'Twice Born': Lively start fades to a slog
Spanish star Penélope Cruz plays an Italian woman engaged in a Bosnian love affair with an American photographer (Emile Hirsch) in Twice Born. Cruz is visiting Saravejo with her temperamental teen Pietro (Pietro Castellitto) for the first time since they fled the besieged city in 1992, when he was an infant. Their trip is interspersed with flashbacks of her as a student, meeting Hirsch, the father Pietro never knew, just before the 1984 Olympics in Saravejo.
The blend of Cruz's lustrous soulfulness and Hirsch's infectious vivacity makes for a surprisingly sweet romance initially. But in the hands of director Sergio Castellitto, adapting the novel of his wife, Margaret Mazzantini, the movie turns into a somber slog that takes far too long to reach its overwrought surprise ending.
There are some grace notes here, notably a pair of slow dances, one set to Springsteen's "I Wanna Marry You," the other to Nirvana's "Something in the Way." And there are captivating performances by supporting actors Adnan Haskovic and Saadet Aksoy.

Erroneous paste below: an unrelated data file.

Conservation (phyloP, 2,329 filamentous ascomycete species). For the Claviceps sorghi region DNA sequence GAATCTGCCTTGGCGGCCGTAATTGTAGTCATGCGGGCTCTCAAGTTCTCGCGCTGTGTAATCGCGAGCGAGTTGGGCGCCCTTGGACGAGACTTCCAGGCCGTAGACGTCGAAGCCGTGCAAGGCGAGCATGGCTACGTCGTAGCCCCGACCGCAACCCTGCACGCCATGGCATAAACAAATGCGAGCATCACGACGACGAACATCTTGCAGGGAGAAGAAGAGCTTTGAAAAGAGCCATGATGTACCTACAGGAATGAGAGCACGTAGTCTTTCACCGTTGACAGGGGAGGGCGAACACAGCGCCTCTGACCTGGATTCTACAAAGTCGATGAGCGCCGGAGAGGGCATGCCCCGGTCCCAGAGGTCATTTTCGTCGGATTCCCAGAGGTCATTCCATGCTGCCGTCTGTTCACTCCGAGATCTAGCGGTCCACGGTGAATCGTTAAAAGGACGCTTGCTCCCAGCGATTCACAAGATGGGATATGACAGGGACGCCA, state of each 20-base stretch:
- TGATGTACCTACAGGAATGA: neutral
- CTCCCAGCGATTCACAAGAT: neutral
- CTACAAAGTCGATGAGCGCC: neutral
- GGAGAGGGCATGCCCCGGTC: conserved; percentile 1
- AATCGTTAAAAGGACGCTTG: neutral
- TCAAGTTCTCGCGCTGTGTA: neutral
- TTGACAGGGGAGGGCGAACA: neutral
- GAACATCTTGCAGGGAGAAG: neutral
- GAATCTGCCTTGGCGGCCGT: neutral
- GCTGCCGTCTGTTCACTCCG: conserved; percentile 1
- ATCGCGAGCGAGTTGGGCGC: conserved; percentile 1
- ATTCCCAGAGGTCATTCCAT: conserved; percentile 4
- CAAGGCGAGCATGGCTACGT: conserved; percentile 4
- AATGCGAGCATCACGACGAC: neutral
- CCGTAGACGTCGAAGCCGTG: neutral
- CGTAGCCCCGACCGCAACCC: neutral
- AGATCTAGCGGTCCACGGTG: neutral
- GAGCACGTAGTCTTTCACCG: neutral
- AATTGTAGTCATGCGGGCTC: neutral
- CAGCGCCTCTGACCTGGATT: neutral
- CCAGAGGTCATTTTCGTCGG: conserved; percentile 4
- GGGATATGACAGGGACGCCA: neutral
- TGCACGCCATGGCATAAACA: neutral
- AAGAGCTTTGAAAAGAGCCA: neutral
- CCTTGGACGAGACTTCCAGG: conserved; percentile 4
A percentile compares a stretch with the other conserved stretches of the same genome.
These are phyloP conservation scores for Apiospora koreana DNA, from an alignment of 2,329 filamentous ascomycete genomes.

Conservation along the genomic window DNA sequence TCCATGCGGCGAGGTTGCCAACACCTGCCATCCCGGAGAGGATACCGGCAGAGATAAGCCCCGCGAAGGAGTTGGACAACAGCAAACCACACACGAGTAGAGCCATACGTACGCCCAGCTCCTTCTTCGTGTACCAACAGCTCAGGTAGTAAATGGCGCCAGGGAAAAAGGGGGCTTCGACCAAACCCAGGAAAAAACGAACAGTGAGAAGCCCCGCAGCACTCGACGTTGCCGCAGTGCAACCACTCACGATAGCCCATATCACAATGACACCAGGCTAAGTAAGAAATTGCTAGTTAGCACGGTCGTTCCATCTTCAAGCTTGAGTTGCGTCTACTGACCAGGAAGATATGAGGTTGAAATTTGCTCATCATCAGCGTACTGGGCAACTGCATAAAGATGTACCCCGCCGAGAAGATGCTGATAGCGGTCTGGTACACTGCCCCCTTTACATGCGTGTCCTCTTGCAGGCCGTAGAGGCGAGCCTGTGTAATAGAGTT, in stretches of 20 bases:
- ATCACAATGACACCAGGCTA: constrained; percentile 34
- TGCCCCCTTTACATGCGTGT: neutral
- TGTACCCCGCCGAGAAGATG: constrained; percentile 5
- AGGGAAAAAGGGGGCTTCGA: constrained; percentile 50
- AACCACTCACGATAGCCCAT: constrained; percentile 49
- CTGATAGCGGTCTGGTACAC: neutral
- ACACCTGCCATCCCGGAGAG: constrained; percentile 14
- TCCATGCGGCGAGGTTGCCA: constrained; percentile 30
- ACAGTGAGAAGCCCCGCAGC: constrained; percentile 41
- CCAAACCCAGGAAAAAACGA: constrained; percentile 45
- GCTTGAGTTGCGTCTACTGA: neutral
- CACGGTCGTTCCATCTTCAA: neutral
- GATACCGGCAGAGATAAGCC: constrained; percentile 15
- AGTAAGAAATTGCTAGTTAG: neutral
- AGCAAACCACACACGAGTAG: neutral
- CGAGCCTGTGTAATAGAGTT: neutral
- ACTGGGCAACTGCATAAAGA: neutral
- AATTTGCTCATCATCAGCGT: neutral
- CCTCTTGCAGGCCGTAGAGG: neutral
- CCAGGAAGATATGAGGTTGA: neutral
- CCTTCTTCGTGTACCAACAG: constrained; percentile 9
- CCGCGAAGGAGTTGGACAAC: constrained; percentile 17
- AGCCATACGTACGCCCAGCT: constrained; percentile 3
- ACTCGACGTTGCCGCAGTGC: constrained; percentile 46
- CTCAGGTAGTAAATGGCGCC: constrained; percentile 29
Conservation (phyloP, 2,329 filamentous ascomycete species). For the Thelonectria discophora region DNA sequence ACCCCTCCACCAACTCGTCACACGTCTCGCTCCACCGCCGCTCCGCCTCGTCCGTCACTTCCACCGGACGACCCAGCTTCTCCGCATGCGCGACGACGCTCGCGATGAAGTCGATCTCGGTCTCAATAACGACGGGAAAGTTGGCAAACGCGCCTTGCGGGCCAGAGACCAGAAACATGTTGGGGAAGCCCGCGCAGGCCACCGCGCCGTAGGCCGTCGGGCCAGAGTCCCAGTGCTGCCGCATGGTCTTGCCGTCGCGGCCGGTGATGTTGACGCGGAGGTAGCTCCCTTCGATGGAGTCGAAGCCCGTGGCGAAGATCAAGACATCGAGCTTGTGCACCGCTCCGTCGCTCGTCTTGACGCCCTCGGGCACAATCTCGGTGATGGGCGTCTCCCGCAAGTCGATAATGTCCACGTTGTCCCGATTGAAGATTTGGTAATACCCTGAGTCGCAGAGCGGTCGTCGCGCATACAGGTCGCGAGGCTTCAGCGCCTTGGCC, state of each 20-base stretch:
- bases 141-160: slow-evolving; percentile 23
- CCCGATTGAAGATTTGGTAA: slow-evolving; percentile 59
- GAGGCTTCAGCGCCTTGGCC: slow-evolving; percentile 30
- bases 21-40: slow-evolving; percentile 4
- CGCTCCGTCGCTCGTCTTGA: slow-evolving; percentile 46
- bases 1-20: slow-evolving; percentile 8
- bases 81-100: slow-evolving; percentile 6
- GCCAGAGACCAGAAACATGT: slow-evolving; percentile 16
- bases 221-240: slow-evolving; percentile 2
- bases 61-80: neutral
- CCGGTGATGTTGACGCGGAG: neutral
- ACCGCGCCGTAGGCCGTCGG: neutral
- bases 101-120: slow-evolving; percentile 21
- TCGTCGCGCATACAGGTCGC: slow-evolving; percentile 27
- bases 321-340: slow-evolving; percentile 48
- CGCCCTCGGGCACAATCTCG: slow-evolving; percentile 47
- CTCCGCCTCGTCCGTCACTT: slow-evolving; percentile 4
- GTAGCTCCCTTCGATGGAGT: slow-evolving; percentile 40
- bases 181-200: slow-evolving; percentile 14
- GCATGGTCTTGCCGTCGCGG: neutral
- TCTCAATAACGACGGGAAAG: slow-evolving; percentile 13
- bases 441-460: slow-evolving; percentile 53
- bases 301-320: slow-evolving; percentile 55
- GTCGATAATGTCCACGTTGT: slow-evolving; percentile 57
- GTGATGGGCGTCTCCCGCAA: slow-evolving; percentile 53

But the partially subtitled film, which will be available on most TV on-demand services the same day it gets a limited release in Cherry Hill, is too choppy and contrived to really register emotionally.
Twice Born * 1/2 (out of four stars)
Directed by Sergio Castellitto, with Penélope Cruz, Emile Hirsch, Adnan Haskovic, and Saadet Aksoy. Partially subtitled. Distributed by Entertainment One Films.
Running time: 2 hrs. 10 mins
Parent's guide: R (nudity, violence, adult themes, profanity)
Playing at: AMC Cherry Hill